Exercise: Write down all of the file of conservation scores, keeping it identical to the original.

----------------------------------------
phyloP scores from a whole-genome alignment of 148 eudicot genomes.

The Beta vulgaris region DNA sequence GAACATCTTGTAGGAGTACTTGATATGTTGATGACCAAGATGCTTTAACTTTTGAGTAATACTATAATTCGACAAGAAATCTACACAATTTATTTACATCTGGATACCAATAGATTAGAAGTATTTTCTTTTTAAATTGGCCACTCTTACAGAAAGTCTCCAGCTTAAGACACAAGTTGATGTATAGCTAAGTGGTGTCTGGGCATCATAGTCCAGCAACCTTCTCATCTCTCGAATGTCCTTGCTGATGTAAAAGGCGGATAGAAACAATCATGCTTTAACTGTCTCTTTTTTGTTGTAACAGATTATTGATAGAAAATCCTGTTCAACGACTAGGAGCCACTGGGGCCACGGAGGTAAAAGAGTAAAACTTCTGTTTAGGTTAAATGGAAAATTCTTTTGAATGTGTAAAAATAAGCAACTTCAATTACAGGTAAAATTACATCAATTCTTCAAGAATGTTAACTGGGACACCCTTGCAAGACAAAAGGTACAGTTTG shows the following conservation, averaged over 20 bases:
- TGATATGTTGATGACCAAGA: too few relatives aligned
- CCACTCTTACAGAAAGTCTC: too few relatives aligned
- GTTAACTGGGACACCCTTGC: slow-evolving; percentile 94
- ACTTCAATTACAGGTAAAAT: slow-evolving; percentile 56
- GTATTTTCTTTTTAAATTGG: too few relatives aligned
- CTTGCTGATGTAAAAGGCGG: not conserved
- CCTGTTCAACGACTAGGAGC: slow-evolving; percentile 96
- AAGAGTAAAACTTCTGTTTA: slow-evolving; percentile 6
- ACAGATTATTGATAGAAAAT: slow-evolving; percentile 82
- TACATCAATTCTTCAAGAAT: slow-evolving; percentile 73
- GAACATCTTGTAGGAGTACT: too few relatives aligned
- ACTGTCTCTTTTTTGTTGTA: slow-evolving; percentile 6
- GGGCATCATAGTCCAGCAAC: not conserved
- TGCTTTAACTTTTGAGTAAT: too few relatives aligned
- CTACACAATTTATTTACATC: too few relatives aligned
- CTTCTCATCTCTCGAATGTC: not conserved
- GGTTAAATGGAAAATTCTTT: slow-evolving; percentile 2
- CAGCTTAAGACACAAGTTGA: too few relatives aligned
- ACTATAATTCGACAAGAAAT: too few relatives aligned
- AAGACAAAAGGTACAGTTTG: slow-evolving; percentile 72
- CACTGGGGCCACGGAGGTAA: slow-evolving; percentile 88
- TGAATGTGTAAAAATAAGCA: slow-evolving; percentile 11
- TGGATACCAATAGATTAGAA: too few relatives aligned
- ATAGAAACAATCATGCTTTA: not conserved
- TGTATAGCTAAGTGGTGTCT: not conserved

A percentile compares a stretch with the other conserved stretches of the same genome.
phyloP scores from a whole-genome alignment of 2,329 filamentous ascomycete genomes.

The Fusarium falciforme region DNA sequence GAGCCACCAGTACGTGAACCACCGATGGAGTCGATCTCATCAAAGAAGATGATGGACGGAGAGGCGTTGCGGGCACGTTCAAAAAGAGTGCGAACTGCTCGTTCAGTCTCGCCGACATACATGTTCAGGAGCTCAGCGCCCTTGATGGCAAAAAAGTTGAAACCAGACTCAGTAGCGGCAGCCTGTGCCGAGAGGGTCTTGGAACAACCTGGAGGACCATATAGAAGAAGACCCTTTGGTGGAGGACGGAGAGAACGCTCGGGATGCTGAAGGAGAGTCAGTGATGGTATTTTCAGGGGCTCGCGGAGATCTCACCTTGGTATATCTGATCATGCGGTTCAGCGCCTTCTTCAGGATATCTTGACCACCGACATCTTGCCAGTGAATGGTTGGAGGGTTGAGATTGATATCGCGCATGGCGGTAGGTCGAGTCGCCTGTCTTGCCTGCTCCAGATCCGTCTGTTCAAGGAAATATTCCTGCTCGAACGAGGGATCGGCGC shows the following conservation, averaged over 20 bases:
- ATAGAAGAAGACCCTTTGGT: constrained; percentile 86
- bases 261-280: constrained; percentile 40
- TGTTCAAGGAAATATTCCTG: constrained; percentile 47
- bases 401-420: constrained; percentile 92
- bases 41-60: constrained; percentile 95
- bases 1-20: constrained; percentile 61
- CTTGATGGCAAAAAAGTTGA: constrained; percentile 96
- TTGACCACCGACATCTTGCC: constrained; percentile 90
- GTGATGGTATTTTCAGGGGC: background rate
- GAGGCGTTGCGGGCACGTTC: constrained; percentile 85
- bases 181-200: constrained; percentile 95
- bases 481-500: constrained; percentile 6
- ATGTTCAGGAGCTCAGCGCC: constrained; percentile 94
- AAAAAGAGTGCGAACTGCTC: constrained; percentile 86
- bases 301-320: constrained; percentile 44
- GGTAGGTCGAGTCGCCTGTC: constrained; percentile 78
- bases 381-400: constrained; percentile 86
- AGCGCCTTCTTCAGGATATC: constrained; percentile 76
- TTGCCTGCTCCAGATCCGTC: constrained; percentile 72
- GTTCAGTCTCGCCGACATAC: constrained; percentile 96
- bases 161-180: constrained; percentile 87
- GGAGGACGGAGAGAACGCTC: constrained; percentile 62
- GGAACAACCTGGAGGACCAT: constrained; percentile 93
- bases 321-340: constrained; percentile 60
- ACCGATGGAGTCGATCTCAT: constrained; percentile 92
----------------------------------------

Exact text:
phyloP scores from a whole-genome alignment of 148 eudicot genomes.

The Beta vulgaris region DNA sequence GAACATCTTGTAGGAGTACTTGATATGTTGATGACCAAGATGCTTTAACTTTTGAGTAATACTATAATTCGACAAGAAATCTACACAATTTATTTACATCTGGATACCAATAGATTAGAAGTATTTTCTTTTTAAATTGGCCACTCTTACAGAAAGTCTCCAGCTTAAGACACAAGTTGATGTATAGCTAAGTGGTGTCTGGGCATCATAGTCCAGCAACCTTCTCATCTCTCGAATGTCCTTGCTGATGTAAAAGGCGGATAGAAACAATCATGCTTTAACTGTCTCTTTTTTGTTGTAACAGATTATTGATAGAAAATCCTGTTCAACGACTAGGAGCCACTGGGGCCACGGAGGTAAAAGAGTAAAACTTCTGTTTAGGTTAAATGGAAAATTCTTTTGAATGTGTAAAAATAAGCAACTTCAATTACAGGTAAAATTACATCAATTCTTCAAGAATGTTAACTGGGACACCCTTGCAAGACAAAAGGTACAGTTTG shows the following conservation, averaged over 20 bases:
- TGATATGTTGATGACCAAGA: too few relatives aligned
- CCACTCTTACAGAAAGTCTC: too few relatives aligned
- GTTAACTGGGACACCCTTGC: slow-evolving; percentile 94
- ACTTCAATTACAGGTAAAAT: slow-evolving; percentile 56
- GTATTTTCTTTTTAAATTGG: too few relatives aligned
- CTTGCTGATGTAAAAGGCGG: not conserved
- CCTGTTCAACGACTAGGAGC: slow-evolving; percentile 96
- AAGAGTAAAACTTCTGTTTA: slow-evolving; percentile 6
- ACAGATTATTGATAGAAAAT: slow-evolving; percentile 82
- TACATCAATTCTTCAAGAAT: slow-evolving; percentile 73
- GAACATCTTGTAGGAGTACT: too few relatives aligned
- ACTGTCTCTTTTTTGTTGTA: slow-evolving; percentile 6
- GGGCATCATAGTCCAGCAAC: not conserved
- TGCTTTAACTTTTGAGTAAT: too few relatives aligned
- CTACACAATTTATTTACATC: too few relatives aligned
- CTTCTCATCTCTCGAATGTC: not conserved
- GGTTAAATGGAAAATTCTTT: slow-evolving; percentile 2
- CAGCTTAAGACACAAGTTGA: too few relatives aligned
- ACTATAATTCGACAAGAAAT: too few relatives aligned
- AAGACAAAAGGTACAGTTTG: slow-evolving; percentile 72
- CACTGGGGCCACGGAGGTAA: slow-evolving; percentile 88
- TGAATGTGTAAAAATAAGCA: slow-evolving; percentile 11
- TGGATACCAATAGATTAGAA: too few relatives aligned
- ATAGAAACAATCATGCTTTA: not conserved
- TGTATAGCTAAGTGGTGTCT: not conserved

A percentile compares a stretch with the other conserved stretches of the same genome.
phyloP scores from a whole-genome alignment of 2,329 filamentous ascomycete genomes.

The Fusarium falciforme region DNA sequence GAGCCACCAGTACGTGAACCACCGATGGAGTCGATCTCATCAAAGAAGATGATGGACGGAGAGGCGTTGCGGGCACGTTCAAAAAGAGTGCGAACTGCTCGTTCAGTCTCGCCGACATACATGTTCAGGAGCTCAGCGCCCTTGATGGCAAAAAAGTTGAAACCAGACTCAGTAGCGGCAGCCTGTGCCGAGAGGGTCTTGGAACAACCTGGAGGACCATATAGAAGAAGACCCTTTGGTGGAGGACGGAGAGAACGCTCGGGATGCTGAAGGAGAGTCAGTGATGGTATTTTCAGGGGCTCGCGGAGATCTCACCTTGGTATATCTGATCATGCGGTTCAGCGCCTTCTTCAGGATATCTTGACCACCGACATCTTGCCAGTGAATGGTTGGAGGGTTGAGATTGATATCGCGCATGGCGGTAGGTCGAGTCGCCTGTCTTGCCTGCTCCAGATCCGTCTGTTCAAGGAAATATTCCTGCTCGAACGAGGGATCGGCGC shows the following conservation, averaged over 20 bases:
- ATAGAAGAAGACCCTTTGGT: constrained; percentile 86
- bases 261-280: constrained; percentile 40
- TGTTCAAGGAAATATTCCTG: constrained; percentile 47
- bases 401-420: constrained; percentile 92
- bases 41-60: constrained; percentile 95
- bases 1-20: constrained; percentile 61
- CTTGATGGCAAAAAAGTTGA: constrained; percentile 96
- TTGACCACCGACATCTTGCC: constrained; percentile 90
- GTGATGGTATTTTCAGGGGC: background rate
- GAGGCGTTGCGGGCACGTTC: constrained; percentile 85
- bases 181-200: constrained; percentile 95
- bases 481-500: constrained; percentile 6
- ATGTTCAGGAGCTCAGCGCC: constrained; percentile 94
- AAAAAGAGTGCGAACTGCTC: constrained; percentile 86
- bases 301-320: constrained; percentile 44
- GGTAGGTCGAGTCGCCTGTC: constrained; percentile 78
- bases 381-400: constrained; percentile 86
- AGCGCCTTCTTCAGGATATC: constrained; percentile 76
- TTGCCTGCTCCAGATCCGTC: constrained; percentile 72
- GTTCAGTCTCGCCGACATAC: constrained; percentile 96
- bases 161-180: constrained; percentile 87
- GGAGGACGGAGAGAACGCTC: constrained; percentile 62
- GGAACAACCTGGAGGACCAT: constrained; percentile 93
- bases 321-340: constrained; percentile 60
- ACCGATGGAGTCGATCTCAT: constrained; percentile 92